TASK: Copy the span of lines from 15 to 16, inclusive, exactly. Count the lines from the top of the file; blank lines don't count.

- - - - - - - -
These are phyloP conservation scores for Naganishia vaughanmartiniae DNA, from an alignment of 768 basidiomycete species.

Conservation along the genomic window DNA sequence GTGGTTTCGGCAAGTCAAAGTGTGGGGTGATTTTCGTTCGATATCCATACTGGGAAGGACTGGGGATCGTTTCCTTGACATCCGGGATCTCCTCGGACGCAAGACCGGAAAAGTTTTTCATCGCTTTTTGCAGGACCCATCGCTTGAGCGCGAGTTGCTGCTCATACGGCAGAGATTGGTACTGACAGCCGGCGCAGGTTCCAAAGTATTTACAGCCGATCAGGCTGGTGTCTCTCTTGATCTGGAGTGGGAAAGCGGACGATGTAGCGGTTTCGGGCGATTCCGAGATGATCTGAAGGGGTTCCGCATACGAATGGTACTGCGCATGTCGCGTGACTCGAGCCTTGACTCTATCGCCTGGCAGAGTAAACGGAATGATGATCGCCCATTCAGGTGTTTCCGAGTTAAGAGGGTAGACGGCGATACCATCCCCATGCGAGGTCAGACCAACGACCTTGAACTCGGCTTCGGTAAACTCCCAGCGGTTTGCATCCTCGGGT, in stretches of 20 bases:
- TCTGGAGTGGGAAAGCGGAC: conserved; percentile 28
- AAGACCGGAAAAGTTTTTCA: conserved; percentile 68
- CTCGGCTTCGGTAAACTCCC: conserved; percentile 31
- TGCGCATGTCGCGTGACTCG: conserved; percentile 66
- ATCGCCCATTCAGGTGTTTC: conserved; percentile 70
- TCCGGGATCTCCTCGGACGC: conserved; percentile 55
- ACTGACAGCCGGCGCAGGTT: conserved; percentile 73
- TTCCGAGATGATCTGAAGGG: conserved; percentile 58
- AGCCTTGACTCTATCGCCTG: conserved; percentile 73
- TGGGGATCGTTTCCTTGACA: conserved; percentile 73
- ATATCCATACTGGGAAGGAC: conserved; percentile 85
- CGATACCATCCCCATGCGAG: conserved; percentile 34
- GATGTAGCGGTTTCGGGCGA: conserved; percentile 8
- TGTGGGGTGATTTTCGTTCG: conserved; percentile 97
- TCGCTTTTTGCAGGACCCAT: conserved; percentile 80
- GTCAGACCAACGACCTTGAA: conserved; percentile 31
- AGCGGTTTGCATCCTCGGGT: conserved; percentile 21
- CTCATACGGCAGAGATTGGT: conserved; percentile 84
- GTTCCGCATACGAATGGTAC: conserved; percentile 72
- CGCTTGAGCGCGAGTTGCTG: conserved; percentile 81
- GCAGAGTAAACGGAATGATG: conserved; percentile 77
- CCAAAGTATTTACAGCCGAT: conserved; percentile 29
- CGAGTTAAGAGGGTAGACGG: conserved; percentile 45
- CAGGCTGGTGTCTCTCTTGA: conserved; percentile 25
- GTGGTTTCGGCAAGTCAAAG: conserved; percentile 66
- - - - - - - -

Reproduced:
- GATGTAGCGGTTTCGGGCGA: conserved; percentile 8
- TGTGGGGTGATTTTCGTTCG: conserved; percentile 97